And although the program still hasn't been made public, The New
Sesquipedalian's crackerjack investigative team has determined that roughly a
third of the papers selected for presentation at the
upcoming CUNY Sentence Processing
(hosted at the University of North Carolina at Chapel
Hill) have a Stanford-related author. And quite a few posters
- Roger Levy (UCSD)
A fully rational model of local-coherence effects: modeling uncertainty about the linguistic input in sentence comprehension
- Neal Snider
Evidence for a Unified Theory of Structural and Lexical Priming
- Nathaniel Smith and Roger Levy (UCSD)
Surprisal as optimal behavior: a formal model and empirical investigation
- Austin F. Frank and T. Florian Jaeger (U Rochester)
Models of Speaker Choice in Production: Integrating Information and Availability
- Michael Tanenhaus, Austin Frank, T. Florian Jaeger, Anne Pier Salverda and Mikhail Masharov
The art of the state: Mixed effects regression modeling in the Visual World
- Zenzi M. Griffin and Jennifer E. Arnold (UNC)
Attentional resources modulate pronoun use
- Carlos Gómez Gallo, T. Florian Jaeger and Ronald Smyth
From Message to Syntax: Incremental Syntactic Planning beyond the Clause Level
- T. Florian Jaeger, Evelina Fedorenko, Philip
Hofmeister (UCSD) and Edward Gibson
Processing: Anti-locality outside of Head-final Languages
- Laura Staum Casasanto
Using Social Information in Language Processing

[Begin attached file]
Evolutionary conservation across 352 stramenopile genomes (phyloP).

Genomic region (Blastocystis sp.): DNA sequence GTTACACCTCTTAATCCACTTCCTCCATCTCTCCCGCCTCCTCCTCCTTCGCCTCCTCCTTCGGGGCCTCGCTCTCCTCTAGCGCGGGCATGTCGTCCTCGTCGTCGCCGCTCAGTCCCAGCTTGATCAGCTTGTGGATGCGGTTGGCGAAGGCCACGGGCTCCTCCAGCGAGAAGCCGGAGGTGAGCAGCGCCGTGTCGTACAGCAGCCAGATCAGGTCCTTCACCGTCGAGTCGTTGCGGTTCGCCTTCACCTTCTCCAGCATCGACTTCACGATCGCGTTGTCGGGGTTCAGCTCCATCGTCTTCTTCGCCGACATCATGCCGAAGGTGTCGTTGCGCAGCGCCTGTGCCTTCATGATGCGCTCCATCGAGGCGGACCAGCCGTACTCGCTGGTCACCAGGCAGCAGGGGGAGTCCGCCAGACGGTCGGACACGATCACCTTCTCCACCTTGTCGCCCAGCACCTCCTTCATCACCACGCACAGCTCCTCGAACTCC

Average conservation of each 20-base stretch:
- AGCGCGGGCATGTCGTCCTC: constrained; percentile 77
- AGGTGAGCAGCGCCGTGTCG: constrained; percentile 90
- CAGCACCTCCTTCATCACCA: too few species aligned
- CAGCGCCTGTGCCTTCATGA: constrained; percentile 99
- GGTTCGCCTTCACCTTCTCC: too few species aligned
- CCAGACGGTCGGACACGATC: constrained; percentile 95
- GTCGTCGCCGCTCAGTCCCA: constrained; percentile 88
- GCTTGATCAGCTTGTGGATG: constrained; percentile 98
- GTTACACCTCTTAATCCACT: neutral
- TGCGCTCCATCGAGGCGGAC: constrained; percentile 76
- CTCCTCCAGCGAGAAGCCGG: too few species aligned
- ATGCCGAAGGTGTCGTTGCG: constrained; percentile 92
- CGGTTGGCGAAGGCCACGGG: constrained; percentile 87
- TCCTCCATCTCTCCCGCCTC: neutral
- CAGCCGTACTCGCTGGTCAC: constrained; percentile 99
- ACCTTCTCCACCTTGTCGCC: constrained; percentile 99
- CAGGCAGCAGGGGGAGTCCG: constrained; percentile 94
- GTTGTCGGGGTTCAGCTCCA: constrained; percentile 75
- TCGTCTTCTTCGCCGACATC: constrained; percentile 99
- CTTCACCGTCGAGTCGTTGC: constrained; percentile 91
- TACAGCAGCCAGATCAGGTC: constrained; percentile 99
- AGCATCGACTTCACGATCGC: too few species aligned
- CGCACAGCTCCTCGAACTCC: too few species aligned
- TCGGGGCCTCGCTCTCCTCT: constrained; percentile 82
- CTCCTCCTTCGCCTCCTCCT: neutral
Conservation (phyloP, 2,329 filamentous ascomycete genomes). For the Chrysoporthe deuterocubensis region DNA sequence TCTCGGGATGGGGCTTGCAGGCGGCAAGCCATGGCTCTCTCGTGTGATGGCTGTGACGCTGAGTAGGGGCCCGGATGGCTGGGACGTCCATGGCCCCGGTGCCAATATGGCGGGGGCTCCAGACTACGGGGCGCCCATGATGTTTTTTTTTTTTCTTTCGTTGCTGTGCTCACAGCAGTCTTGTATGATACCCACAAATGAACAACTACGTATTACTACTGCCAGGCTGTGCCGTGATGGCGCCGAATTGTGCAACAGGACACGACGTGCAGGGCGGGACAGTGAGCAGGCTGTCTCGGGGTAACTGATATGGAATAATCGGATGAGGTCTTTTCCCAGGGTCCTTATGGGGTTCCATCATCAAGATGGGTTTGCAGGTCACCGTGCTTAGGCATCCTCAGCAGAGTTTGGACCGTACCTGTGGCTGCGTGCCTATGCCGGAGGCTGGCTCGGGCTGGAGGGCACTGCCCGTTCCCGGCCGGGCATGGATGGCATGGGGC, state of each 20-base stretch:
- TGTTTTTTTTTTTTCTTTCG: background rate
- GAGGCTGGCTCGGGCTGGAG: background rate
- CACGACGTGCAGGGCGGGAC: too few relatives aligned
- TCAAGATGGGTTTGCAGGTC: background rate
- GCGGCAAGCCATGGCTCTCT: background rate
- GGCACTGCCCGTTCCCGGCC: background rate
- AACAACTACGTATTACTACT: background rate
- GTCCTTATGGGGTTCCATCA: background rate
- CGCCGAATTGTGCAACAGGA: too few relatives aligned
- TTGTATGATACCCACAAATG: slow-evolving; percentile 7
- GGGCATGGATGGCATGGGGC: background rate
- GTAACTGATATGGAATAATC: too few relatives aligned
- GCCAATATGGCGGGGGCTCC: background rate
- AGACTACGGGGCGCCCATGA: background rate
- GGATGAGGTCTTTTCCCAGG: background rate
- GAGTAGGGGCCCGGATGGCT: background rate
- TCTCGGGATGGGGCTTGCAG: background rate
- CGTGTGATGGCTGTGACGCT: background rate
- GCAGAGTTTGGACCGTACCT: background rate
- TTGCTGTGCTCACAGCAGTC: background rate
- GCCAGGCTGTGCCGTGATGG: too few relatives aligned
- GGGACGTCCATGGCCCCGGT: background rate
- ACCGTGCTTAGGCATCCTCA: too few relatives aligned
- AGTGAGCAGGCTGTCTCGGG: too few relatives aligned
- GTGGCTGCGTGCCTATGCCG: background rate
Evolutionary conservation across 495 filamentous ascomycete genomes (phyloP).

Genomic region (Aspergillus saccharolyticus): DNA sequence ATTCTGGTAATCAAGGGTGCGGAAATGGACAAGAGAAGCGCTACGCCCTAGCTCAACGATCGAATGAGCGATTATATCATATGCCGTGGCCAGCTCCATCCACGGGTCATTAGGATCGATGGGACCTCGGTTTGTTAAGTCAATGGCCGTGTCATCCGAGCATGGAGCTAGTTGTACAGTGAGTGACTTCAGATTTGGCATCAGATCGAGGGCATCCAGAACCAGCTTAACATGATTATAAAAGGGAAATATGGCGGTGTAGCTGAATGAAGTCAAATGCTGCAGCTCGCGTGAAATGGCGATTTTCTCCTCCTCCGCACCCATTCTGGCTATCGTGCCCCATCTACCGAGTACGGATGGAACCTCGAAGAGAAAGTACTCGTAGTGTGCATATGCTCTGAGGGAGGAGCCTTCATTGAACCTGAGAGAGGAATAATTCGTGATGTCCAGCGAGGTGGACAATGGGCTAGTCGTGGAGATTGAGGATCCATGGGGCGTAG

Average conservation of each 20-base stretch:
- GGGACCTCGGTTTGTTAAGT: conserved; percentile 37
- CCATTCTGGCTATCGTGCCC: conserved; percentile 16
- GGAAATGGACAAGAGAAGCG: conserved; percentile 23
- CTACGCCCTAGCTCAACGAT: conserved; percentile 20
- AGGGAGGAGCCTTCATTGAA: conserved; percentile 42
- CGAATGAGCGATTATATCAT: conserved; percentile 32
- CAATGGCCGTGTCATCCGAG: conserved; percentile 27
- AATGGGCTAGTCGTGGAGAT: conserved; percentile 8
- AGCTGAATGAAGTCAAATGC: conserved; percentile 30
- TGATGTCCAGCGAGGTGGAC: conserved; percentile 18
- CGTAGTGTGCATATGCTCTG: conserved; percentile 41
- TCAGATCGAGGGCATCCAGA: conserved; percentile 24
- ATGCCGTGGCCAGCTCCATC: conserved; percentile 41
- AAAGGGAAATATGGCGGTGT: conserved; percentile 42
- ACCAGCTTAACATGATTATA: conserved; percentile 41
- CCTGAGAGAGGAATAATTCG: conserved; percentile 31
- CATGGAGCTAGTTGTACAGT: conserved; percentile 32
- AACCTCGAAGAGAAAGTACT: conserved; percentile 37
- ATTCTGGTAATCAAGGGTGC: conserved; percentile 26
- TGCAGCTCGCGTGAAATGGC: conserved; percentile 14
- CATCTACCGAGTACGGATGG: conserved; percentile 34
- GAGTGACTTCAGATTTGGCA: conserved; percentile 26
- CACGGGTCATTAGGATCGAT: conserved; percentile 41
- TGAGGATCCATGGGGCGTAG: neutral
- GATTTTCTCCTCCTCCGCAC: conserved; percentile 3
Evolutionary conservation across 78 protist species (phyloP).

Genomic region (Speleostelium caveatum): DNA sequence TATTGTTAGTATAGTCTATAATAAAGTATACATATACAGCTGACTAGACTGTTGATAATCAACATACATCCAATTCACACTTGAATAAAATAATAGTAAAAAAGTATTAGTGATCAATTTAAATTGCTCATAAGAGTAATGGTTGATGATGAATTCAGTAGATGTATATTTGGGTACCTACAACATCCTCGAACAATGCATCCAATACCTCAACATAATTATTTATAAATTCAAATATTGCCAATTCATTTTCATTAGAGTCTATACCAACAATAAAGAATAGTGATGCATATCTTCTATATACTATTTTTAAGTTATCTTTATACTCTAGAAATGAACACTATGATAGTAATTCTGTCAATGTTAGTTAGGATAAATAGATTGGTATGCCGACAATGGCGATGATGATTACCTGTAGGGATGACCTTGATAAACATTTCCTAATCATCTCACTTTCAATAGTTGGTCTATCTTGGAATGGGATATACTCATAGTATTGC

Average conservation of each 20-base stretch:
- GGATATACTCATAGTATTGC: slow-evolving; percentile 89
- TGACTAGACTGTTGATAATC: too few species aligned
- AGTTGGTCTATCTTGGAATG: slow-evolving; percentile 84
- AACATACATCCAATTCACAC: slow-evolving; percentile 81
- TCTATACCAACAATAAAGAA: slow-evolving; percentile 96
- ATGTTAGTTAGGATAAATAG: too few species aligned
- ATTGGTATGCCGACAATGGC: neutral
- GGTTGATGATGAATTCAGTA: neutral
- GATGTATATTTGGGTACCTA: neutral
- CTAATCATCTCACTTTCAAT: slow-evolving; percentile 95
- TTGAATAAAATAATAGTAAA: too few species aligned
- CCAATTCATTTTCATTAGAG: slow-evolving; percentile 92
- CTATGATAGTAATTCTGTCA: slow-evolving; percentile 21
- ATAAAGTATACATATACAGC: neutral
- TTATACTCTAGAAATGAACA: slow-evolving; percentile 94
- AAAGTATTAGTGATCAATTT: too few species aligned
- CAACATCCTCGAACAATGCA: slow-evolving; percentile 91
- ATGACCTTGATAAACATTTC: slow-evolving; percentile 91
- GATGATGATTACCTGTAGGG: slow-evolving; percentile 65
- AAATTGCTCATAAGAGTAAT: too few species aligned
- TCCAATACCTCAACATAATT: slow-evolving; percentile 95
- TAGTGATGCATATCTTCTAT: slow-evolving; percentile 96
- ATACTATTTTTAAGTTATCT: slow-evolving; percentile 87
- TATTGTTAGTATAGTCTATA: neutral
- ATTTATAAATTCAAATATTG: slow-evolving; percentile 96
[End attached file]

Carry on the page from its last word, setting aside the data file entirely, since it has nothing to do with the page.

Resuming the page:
- Susan Wagner Cook, T. Florian Jaeger and Michael Tanenhaus
Producing Dispreferred Structure
- T. Florian. Jaeger and Celeste Kidd
A Unified Model of Redundancy Avoidance and Strategic Lengthening
- Anuenue Kukona, Whitney Tabor (U Conn) and Sean Hutchins
Evidence for self-organized parsing: Local coherence facilitation
- Klinton Bicknell, Vera Demberg and Roger Levy
Local coherences in the wild: An eye-tracking corpus study
- Elizabeth Coppock
The representation of plans in speech production: Evidence from syntactic blends
- Laura Staum Casasanto and Ivan A. Sag
Antilocality in Ungrammaticality: Nonlocal grammaticality violations are easier to process
- Roger Levy, Edward Gibson and Evelina Fedorenko
Expectation-based processing of extraposed structures in English
- Jennifer E. Arnold and Shin-Yi C. Lao
Egocentric attention influences pronoun comprehension
- Roger Levy and Frank Keller
Expectation and Memory in Processing of German Verb-final Clauses: Relativization Matters
- Tuan Lam, Duane Watson and Jennifer Arnold
Effects of repeated mention and predictability on the production of acoustic prominence
- David Race, Michael Tanenhaus, Mary Hare and T. Florian Jaeger
All we are saying is give primes a chance
- Daniel Casasanto
Gesture Benefits Language Production, Speech Perception, and Memory
- Alexandros Christodoulou, Lorelle Babwah and Jennifer Arnold
Effects of production effort on acoustic prominence
- Philip Hofmeister
The After-Effects of Linguistic Form Choice on Comprehension
- Inbal Arnon and Eve Clark
Learning irregular plurals -- why irregulars are like regulars
- Hannah Rohde, Roger Levy and Andrew Kehler
Implicit Causality Biases Influence Relative Clause Attachment
The New Sesquipedalian would like to thank those of you who wrote in
trying to guess the identities of last week's mystery linguists. Alas,
the only correct `guess' we received was from John Ohala, who
in fact was the person who took the picture back in 1966. While the NeSe
is proud to count John among its readers, awarding him a prize for the